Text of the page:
Created on Thursday, 04 October 2012 22:14 Published Date Hits: 2069
When Seether’s latest CD hit the market in May 2011, fans heard a band that has grown more collaborative and, more than ever, sounds like a group of guys playing together in a room.
That’s the view on the CD, “Holding onto Strings Better Left to Fray,” from drummer John Humphrey.
This album was a lot of fun,” Humphrey said in a phone interview. “And we were a band, man, living together and working together, demos, recording, it was a full-band process and it was pretty cool.”
Indeed, “Holding Onto Strings Better Left to Fray,” saw Seether make several key changes in the way it created and recorded its music, beginning with the songwriting process.
On the group’s three earlier albums – “Disclaimer,” “Karma and Effect” and “Finding Beauty in Negative Spaces” – singer-guitarist Shaun Morgan had been the clear leader when it came to songwriting.
“In the past, Shaun has had complete songs that’s he’s shown and introduced to the band,” Humphrey said.
Morgan still brought some songs to the band in fairly complete form for the current CD (including the lead single, “Country Song”), but other songs took a different path.
“We were just in most cases jamming out ideas and things would start falling (into place) and songs would start to form,” Humphrey said.
And when it came to the recording of “Holding onto Strings,” the band also changed things up, going with a new producer in Brendan O’Brien and then following O’Brien’s lead in recording the CD in very different ways.
Yet, for all the changes that went into the “Holding onto Strings,” Humphrey said the CD still very much sounds like Seether.
“I don’t think we’re really far outside of the box as far as Seether is concerned with the (latest) album,” he said.
Seether had good reason not change its basic sound, even if band members Humphrey, Morgan and bassist Dale Stewart were willing to explore new ways of working together on “Holding Onto Strings.”
Since forming in South Africa and releasing its debut CD, “Disclaimer,” in 2002, Seether has seen each of its studio albums yield multiple hit singles, including chart-topping tunes such as “Broken,” “Remedy,” “Fake It” and “Rise Above This.” The latest CD has added to that list, so far producing three tunes – “Country Song,” “Tonight” and “No Resolution” - that have gone No. 1 on the active rock chart.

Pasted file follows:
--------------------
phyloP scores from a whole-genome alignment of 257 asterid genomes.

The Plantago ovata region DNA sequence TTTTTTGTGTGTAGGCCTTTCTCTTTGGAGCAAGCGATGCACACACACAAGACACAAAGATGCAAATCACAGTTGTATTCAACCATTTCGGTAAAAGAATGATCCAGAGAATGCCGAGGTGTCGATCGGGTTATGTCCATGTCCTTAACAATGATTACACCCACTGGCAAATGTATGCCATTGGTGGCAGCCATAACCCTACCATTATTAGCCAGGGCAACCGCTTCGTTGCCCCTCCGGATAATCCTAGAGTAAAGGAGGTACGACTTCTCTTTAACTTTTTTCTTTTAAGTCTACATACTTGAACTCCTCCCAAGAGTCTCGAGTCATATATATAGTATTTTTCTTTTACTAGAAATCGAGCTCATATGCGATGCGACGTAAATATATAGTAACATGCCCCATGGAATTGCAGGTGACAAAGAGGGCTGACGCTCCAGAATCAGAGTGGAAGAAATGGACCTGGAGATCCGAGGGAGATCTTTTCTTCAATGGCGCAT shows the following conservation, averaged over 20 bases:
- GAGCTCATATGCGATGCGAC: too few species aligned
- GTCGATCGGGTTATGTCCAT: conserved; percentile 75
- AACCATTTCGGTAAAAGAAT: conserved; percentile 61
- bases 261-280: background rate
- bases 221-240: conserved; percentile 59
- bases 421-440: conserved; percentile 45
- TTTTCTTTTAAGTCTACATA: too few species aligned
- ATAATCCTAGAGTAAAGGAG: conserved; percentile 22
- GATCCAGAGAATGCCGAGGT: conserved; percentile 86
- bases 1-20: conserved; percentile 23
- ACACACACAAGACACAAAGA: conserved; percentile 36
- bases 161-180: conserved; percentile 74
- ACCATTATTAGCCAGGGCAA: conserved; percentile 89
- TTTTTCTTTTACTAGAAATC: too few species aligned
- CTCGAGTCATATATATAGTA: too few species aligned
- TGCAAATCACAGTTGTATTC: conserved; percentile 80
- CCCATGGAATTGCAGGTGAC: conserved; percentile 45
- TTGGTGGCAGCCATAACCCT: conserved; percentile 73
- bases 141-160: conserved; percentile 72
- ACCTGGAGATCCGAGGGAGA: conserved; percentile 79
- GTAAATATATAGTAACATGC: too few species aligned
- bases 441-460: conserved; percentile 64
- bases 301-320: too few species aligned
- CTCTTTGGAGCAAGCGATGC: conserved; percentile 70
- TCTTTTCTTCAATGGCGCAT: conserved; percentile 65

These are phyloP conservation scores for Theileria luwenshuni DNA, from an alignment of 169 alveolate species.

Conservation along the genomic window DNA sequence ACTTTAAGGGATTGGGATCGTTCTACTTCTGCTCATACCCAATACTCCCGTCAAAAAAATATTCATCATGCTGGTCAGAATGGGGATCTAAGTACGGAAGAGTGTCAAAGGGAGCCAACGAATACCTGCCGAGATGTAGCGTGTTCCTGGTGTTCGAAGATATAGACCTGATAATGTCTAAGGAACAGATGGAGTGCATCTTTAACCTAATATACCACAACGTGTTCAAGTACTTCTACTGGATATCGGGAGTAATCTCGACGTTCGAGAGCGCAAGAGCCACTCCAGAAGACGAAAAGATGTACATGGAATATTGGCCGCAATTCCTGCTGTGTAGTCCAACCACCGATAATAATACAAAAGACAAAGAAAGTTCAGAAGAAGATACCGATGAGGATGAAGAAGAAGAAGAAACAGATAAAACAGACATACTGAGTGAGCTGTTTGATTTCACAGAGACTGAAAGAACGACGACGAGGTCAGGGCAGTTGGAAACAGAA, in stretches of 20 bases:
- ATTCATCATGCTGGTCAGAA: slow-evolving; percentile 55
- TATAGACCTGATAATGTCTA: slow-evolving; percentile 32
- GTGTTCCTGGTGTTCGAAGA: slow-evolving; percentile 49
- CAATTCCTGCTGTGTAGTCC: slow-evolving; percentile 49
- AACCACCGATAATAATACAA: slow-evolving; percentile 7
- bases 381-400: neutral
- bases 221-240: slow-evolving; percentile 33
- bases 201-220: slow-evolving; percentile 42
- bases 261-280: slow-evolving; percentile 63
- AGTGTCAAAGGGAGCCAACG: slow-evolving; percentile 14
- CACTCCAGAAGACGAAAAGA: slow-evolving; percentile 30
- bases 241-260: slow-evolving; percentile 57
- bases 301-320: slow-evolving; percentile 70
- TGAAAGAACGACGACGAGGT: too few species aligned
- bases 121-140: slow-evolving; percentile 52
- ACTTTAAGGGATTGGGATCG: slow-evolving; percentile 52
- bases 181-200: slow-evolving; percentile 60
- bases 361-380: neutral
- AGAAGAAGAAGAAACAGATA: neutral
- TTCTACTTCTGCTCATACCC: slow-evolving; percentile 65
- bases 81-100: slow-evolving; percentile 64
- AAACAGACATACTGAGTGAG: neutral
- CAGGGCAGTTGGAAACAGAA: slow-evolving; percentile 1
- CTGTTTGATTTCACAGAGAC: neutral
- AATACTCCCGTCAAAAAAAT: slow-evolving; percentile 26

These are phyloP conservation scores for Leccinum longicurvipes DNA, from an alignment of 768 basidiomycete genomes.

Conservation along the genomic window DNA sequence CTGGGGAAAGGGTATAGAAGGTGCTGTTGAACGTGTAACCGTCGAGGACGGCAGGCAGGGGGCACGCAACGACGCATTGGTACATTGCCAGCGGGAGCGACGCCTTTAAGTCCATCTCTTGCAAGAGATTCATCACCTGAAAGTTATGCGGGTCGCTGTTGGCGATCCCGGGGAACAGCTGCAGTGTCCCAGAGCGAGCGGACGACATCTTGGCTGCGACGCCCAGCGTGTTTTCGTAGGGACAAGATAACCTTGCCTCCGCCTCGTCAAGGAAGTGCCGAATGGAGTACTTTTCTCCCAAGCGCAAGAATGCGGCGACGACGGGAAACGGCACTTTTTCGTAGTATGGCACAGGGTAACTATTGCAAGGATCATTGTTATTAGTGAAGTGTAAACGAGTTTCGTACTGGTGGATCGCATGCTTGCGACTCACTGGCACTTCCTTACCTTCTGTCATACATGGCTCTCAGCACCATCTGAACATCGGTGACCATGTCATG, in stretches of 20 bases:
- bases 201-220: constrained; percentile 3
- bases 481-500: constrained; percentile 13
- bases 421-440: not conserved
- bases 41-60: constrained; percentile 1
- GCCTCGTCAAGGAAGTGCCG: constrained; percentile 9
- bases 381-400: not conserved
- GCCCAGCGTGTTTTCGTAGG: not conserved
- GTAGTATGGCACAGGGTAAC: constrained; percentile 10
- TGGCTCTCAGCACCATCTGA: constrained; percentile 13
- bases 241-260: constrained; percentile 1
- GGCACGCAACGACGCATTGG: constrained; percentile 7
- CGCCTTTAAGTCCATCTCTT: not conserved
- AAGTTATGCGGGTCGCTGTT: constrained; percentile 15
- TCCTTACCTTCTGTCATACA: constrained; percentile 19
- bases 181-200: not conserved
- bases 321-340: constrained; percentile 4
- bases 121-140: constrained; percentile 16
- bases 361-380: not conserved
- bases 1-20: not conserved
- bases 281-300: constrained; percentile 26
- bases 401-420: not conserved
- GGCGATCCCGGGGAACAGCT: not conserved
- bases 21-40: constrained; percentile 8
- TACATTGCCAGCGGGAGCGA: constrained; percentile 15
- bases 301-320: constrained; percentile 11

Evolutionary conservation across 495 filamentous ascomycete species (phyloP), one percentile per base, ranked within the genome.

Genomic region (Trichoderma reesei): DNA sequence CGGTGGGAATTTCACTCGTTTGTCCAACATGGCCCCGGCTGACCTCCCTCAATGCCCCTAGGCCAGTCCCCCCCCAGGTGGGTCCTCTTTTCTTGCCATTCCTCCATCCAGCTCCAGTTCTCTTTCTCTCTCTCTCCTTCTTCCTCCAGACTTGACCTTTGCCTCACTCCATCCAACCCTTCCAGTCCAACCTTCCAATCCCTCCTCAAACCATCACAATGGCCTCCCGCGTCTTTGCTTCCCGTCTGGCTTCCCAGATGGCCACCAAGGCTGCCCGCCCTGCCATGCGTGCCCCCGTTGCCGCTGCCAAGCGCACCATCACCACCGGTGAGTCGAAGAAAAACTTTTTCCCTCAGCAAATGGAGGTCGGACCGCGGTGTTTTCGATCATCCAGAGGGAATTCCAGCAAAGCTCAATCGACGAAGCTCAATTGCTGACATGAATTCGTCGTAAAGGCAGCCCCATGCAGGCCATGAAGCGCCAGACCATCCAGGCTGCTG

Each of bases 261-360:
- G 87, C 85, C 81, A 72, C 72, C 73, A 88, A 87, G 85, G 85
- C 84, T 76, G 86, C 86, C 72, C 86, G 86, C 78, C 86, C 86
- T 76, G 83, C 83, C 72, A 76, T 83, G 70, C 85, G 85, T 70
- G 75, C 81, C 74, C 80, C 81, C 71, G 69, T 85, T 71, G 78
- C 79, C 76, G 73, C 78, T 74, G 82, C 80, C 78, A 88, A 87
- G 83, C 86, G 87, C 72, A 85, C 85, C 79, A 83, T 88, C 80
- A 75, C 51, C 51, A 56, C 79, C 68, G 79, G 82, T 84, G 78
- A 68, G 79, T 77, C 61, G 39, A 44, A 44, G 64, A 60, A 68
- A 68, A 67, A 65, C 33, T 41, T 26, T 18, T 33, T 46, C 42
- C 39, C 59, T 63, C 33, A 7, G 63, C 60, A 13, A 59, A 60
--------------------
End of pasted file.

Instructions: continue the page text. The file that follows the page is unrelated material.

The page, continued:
This success has continued even as the group has expanded on the hard-hitting, darkly hued rock sound that had become its signature.
On 2007’s “Finding Beauty In Negative Spaces,” for instance, “Fake It” combined a swaggering beat and poppy melody to appealing effect.
“Walk Away From The Sun” was a multi-faceted mid-tempo track that broadened the band’s usual instrumental palette with keyboard, piano and vocal harmonies, while “Rise Above This” employed a signature riff that was unusually graceful and melodic for a Seether rocker.
Humphrey said the “Holding onto Strings” CD picks up where the previous CD left off.
“I think of any albums of our catalog that I would compare it closely to, it would be ‘Finding Beauty’ in that it kind of started that new sound and some new ideas, and this is just right along the same line and in some cases a continuation of that,” he said.
Some of the musical progression, Humphrey said, came with the help of O’Brien, who wasn’t shy about suggesting ways to tighten up the new songs and give them more impact.
“All of the ideas were smart. All of his ideas were like ‘Yeah, that sounds great’ or ‘I understand what you’re saying,’” the drummer said. “We could have said, if there was something we genuinely didn’t like, ‘No, I’m not sure about that. That’s kind of weird.’
“There might have been that here and there, but not really. Brendan usually, everything he had a suggestion for worked all the time.”
O’Brien also took a different approach to recording the band.
“Before we’ve done albums with the wall of guitars, and there are like eight or nine guitar tracks, I mean, rhythm upon rhythm, which is kind of great for a record and obviously live it’s different,” Humphrey said. “With Brendan O’Brien, his approach was keep it simple and to do it like you would live, two guitars, bass and drums … .
“There is some ear candy, some of that stuff where when you put on a headset, there’s a Hammond B-3 (organ) in there, and there are different things that are cool that you maybe don’t interpret live. But there isn’t a lot of overdubbing and layer upon layer.
“This album transitions well live, and it sounds, for us, pretty raw,” he said.